Will and Nina Chacon | Luna Caffe
Five Minutes with Will and Nina Chacon, Luna Caffe:
“We tried to make Luna Caffe look and feel like a coffee shop that we would usually hang out at. We wanted it to be a place that we would want to spend time in: the ambiance, and the neighborhood people who hang out here.“
Will: We opened Luna because I needed a space to teach out of – I teach drums. We found this building and the back area was perfect for the drum studio, the front… we just kind of decided, “Let’s open a coffee shop.”
Nina: We were trying to figure out what to do with the rest of the building. Will had been teaching out of a music store, in a small studio, and it was taken over by corporate owners and they raised the rent significantly.
Will: So we just decided, let’s open a coffee shop, let’s see what happens. We just signed a lease.
Nina: Neither of us had ever done anything like this before. We said, let’s give it a shot. It was really surprising how supportive the community was. And how terrible we were, at first. And people kept coming back.
Will: Now, I feel kind of embarrassed… that’s a good word. The community was very forgiving. But we were both really into coffee, having gone through college and grad school…
Nina: … college really teaches you to appreciate coffee!
Will: We figured it out as we went. Luna Caffe just celebrated our fourth anniversary. We had just stumbled on this building, and had never been in Wilmington’s Castle Street area before. Lots of the buildings were empty.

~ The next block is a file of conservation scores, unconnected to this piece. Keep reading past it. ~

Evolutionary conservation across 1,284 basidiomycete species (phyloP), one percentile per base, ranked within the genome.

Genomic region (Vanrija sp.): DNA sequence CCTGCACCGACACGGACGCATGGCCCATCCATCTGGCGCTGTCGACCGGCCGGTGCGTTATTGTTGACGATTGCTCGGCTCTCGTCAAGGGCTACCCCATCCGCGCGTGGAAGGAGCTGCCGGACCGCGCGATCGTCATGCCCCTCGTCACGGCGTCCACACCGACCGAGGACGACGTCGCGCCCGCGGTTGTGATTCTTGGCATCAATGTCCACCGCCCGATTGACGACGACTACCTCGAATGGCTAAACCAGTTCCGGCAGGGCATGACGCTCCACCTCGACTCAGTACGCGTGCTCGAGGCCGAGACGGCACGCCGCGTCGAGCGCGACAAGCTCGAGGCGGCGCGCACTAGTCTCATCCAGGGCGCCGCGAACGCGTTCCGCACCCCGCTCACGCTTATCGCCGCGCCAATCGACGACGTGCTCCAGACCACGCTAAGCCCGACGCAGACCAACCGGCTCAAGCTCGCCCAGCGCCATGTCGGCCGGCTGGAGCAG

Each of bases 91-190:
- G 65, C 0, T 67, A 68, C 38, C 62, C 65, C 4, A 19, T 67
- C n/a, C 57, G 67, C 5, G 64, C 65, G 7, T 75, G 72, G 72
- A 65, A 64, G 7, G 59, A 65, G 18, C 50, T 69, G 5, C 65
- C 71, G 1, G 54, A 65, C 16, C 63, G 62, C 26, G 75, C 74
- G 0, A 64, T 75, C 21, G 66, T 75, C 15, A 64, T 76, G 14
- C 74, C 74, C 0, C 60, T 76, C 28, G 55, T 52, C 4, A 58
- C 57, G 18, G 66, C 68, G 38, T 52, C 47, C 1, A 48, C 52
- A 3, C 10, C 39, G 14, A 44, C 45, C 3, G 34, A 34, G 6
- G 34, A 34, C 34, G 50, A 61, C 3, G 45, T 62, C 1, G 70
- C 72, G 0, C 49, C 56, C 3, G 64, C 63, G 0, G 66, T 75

Nina: Wilmington Wine was here, and Gravity. And of course Jester’s. It’s a great community. People run into each other here, and the hang out and talk. It’s really cool. People just kind of become friends here.
Will: We started out by meeting local roasters. We really give Focal a lot of credit for teaching us what coffee is. Not that what we had before wasn’t good, but we really learned a lot about quality of coffees.
Nina: We learned about the culture of coffee, and what’s new, and how it’s appreciated now, versus the old school way.
Will: They called it the Third Wave. It might even be the Fourth Wave by now. It’s a different style. Coffees are lighter, and the techniques of pulling shots, and precision in measurement. The people at Focal taught us a lot of the technical stuff. And we learned that coffee can be like wine, with descriptions, and profiles, and flavors. After that, we started getting more and more serious.
Nina: We went to a coffee convention in Charleston: Charleston Coffee Cup. All these different regional roasters attend, and we sampled lots of coffee.
Will: We found our current roaster, Rev Coffee Roasters, out of Smyrna, Georgia. And then we saw that no coffee shop in town is a multi-roaster, meaning that they carry different roasters. So that’s the direction we went, and that’s what we are known for. We always have Rev, that’s our main roaster, but we also have “feature roasters,” and we rotate them, while always trying to keep a local roaster in the shop. We have Manol’s from Zola Coffee, and a roast that they started doing from Pomegranate bookstore, and Rooster & Hen Coffee Co. (which used to be Focal, they re-branded), and we also bring others. We’ve brought coffees in from New York, and from Chicago – big roasters.
Now we are big coffee drinkers, but we keep it to just one to two cups a day. We’re known mostly for our coffee and that’s what we specialize in, but we do offer other things, like tea – loose leaf – and fruit smoothies. We carry baked goods from local stores, like Red Eye Bakery, and Lunchbox breakfast sandwiches. We get tons of calls from out of state, selling granola bars, and other coffee shop items, but we really want to stay local. Our granola bars come from The Veggie Wagon.
Visit Luna Caffe Wilmington on Facebook. Invite your friends. Get a coffee, choose a tea. Sit down and chill a bit. The Chacon family will make you smile.